The completion of the Critical Edition of the Mahabharata 1 in 1966 constitutes a significant event in this epic's history. A long and venerable tradition of textual criticism assisted V. S. sukthankar in forging this edition-thus, at the very outset of this essay this scientific method is to be congratulated.' The significance of sukthankar's achievement is best illustrated in the following anecdote related to me by Prof. Dhadphale during the 14th World Sanskrit Conference:
Towards the end of his life Sukthankar increasingly had doubts about the sovereignty of the text-historical approach.' He began to wonder about the meaning of the text itself," When D. D. Kosambi came to visit Sukthankar on his death-bed, it was quite a sad moment. Kosambi wanted to cheer him up, so he said, "Sukthankar, all your life you have sought to reconstruct the oldest possible version of the Mahabharata, but what would you have to say if tomorrow it were announced that an even older manuscript has been discovered, older than any of the manuscripts you have seen?" Kosambi probably thought sukthankar would express regret. sukthankar, however, was quite a serious fellow. He didn't understand that Kosambi was teasing him, so he replied, "how old, Damodar?" Kosambi was surprised, but continued, "Let us say, century or so, definitely pre- Gupta." At this, Sukthankar looked straight at Kosambi and said, "Damodar, if such a manuscript were to be discovered tomorrow, I can tell you that it will correspond exactly to my manuscript excepting a few padas, and even those padas will be the ones under which I have drawn a wavy line."
This anecdote underlines something that is often forgotten in Mahabharata studies: that the critical method has fulfilled its promise and created a workable text-a text ready for a brave new world of interpreting the epic. This is the basic premise of the papers in this volume." Once textual criticism has fulfilled its promise and created not just a workable text, but a comprehensive text that encompasses all the major manuscript traditions, we stand before the challenge of understanding this text. Now by interpretation, I specifically mean a task distinct from recovering and preserving the text. The Mahabharata itself notes these dual tasks of preservation and inter- pretation: "Learned men elucidate the complex erudition in this Grand Collection; there are those who are experienced in explaining it, others in retaining it."" The former task explains the meaning of the text using many interpretive methods to suit the plural needs of any real life situation." But one method that is directly engendered by the text itself is to use the text to interpret it- the hermeneutic method." NOW, the task of explaining obscure or confusing portions of the text by keeping in view the larger contexts and aims of the text necessarily relies on the organic unity of the text. This unity cannot be first stated positivistically and then applied dogmatically. Nor can the unity be denied without demolishing the text. But this unity is not such that one is confident that every word in the text was written simultaneously by a single author. The hermeneutic approach is a living circle, where the text's unity is presupposed precisely in order to recover and substantiate this unity.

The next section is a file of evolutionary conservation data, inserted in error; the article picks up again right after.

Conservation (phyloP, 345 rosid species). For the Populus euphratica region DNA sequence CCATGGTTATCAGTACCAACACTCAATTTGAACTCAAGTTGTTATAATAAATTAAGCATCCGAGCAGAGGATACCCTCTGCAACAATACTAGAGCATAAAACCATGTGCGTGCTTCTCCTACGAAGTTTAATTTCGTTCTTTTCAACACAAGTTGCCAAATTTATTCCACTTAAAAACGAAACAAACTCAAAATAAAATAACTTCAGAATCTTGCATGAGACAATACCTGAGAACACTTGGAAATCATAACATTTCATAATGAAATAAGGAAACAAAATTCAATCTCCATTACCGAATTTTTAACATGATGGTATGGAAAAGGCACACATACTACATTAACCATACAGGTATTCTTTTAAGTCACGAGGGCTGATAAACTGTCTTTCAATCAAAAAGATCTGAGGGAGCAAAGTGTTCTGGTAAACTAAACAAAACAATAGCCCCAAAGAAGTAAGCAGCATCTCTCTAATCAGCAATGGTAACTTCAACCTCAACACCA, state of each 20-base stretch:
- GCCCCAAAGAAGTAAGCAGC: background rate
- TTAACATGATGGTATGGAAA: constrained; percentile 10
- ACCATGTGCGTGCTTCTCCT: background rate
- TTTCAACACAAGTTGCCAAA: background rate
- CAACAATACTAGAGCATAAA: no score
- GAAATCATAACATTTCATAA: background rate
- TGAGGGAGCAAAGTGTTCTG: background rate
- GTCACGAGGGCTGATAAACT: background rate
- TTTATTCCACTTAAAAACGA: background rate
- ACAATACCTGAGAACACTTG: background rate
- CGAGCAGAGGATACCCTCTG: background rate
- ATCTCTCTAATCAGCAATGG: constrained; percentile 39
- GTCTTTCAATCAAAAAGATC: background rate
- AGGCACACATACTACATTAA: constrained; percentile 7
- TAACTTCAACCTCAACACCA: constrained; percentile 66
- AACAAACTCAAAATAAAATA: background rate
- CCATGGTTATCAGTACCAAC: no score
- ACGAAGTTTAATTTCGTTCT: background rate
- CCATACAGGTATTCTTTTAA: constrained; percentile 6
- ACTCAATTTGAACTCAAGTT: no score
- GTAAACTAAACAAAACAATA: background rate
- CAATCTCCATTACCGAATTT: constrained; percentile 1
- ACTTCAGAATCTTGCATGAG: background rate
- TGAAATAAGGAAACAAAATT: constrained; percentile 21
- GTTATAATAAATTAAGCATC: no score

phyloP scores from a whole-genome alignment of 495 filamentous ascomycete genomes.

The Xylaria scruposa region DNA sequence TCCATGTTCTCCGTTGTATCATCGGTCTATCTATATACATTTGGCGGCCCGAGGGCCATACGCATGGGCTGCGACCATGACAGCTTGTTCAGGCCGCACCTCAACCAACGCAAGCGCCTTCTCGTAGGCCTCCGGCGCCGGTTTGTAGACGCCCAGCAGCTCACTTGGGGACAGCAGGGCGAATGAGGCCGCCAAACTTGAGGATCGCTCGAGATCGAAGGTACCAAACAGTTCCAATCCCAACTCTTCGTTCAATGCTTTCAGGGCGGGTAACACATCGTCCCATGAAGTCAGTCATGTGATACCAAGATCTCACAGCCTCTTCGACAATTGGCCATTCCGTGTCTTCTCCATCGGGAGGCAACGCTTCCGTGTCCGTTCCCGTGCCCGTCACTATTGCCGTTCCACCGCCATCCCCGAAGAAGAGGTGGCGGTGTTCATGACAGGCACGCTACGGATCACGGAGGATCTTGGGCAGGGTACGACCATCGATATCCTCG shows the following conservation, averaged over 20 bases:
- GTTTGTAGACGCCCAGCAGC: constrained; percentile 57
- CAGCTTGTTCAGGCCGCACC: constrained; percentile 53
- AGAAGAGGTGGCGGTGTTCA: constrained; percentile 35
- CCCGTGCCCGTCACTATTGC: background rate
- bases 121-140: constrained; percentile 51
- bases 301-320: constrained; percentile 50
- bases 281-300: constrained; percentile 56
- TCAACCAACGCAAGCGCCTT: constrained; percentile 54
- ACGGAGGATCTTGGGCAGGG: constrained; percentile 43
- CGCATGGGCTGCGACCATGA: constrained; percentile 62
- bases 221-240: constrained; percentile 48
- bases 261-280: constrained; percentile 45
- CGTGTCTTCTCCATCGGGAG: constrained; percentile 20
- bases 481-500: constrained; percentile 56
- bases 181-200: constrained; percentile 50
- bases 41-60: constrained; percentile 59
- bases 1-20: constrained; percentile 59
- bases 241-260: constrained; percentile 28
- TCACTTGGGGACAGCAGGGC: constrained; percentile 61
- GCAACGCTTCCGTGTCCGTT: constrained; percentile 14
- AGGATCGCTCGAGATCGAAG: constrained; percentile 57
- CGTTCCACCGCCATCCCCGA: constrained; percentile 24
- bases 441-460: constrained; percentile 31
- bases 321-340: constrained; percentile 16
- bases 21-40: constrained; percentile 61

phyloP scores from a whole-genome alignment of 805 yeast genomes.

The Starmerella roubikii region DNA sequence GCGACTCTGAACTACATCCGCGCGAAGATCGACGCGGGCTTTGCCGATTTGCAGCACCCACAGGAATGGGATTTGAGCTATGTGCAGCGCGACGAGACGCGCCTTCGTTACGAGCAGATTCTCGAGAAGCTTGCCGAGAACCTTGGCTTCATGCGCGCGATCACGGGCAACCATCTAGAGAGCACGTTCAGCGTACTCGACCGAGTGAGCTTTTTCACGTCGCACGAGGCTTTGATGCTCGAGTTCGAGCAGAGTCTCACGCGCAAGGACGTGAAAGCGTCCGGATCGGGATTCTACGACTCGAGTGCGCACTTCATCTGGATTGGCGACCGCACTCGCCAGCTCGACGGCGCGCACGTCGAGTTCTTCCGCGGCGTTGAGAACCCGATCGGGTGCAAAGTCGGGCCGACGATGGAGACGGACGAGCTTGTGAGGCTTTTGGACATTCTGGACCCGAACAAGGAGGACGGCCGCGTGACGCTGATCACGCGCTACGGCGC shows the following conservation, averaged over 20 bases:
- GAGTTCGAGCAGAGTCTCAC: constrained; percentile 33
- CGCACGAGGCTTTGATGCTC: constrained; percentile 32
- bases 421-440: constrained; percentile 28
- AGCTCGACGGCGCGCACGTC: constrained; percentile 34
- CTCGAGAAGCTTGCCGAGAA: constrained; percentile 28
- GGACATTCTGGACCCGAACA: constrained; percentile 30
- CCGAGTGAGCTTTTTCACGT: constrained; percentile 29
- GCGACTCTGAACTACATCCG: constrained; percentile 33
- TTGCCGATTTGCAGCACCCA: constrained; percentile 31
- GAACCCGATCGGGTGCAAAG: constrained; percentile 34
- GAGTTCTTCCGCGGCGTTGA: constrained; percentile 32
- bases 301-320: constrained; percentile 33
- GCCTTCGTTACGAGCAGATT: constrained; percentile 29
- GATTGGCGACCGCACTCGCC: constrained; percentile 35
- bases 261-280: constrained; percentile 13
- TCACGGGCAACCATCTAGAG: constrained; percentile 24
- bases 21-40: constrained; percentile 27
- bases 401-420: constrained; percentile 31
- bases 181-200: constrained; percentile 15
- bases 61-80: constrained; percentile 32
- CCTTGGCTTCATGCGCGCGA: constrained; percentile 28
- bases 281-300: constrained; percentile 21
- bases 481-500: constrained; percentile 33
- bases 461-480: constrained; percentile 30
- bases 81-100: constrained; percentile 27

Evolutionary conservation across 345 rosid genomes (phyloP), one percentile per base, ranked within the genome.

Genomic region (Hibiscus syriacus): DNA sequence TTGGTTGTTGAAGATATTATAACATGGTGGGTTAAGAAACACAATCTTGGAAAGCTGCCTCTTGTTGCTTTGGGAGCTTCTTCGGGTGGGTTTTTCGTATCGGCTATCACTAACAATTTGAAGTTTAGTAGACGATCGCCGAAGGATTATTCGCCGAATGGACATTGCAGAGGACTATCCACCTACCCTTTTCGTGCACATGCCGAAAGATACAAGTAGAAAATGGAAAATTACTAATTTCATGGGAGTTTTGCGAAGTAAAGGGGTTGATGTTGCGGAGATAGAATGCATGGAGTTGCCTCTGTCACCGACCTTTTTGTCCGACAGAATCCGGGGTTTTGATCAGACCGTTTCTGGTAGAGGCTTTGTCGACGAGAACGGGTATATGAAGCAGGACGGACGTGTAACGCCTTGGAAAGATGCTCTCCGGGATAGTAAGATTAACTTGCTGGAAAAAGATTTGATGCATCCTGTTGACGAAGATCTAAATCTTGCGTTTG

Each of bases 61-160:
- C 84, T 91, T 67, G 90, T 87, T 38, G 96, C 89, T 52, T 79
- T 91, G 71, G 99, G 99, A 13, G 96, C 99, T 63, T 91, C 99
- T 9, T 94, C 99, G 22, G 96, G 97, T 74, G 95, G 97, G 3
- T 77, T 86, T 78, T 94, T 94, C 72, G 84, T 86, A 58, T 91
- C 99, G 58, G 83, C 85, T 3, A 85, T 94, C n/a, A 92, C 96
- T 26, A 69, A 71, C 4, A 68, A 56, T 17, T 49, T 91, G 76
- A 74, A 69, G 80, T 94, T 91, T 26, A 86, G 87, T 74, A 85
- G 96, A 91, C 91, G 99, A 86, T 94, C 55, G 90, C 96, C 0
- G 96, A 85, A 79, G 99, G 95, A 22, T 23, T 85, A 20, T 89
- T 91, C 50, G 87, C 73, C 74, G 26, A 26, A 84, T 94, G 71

Even serious scholars who have made profound contributions to Mahabharata studies nevertheless view any attempt at interpreting the text with suspicion and out- right derision. For example, van Buitenen, in his introduction to his translation of the Udyogaparvan, includes an entire section of polemic titled "On Myth and Epic-1. Levels of Critictsm. He criticizes those who approach "the epic itself as one titanic myth on its own; and they attempt once more to put holistic interpretations on the Epic. The historical dimension of the text, which after all is an event in history, is in the process forgotten, or rather, consciously cast aside.?" van Buitenen's criticisms are specifically aimed at the French scholars Madeleine Biardeau and Georges Dumezil, although he also includes Dahlmann within the list of unhistorical approaches. But this polemic ends up ascribing views to Biardeau and Dahlmann they neither espoused nor could seriously have contemplated defending. Neither scholar would deny that the text is an event in history, or that this history can be studied-either separately or in conjunction with the text. The point of contention, rather, is whether a text can be reduced to the historical processes that have left their trace in it. The text is indeed an event in history, but is it itself a representation of it? Or is the history of texts a complicated affair, where texts attempt to both preserve and overcome their historical facticity? Apart from the fact that the interaction between texts and history is complex and reciprocal, the "history" a text presents is not necessarily a direct unmediated reproduction of its contemporaneous situation. Add to this the vagaries of histories of texts which are not the same as histories of textual traditions. Indeed, were we to also take our own historical facticity into account, we would use the word "history" with greater caution than scholars commonly do. The equation "history = fact = truth" represents a naive view of both the Enlightenment project and of Hegel's philosophy of history.
Brahma Sutras (81)
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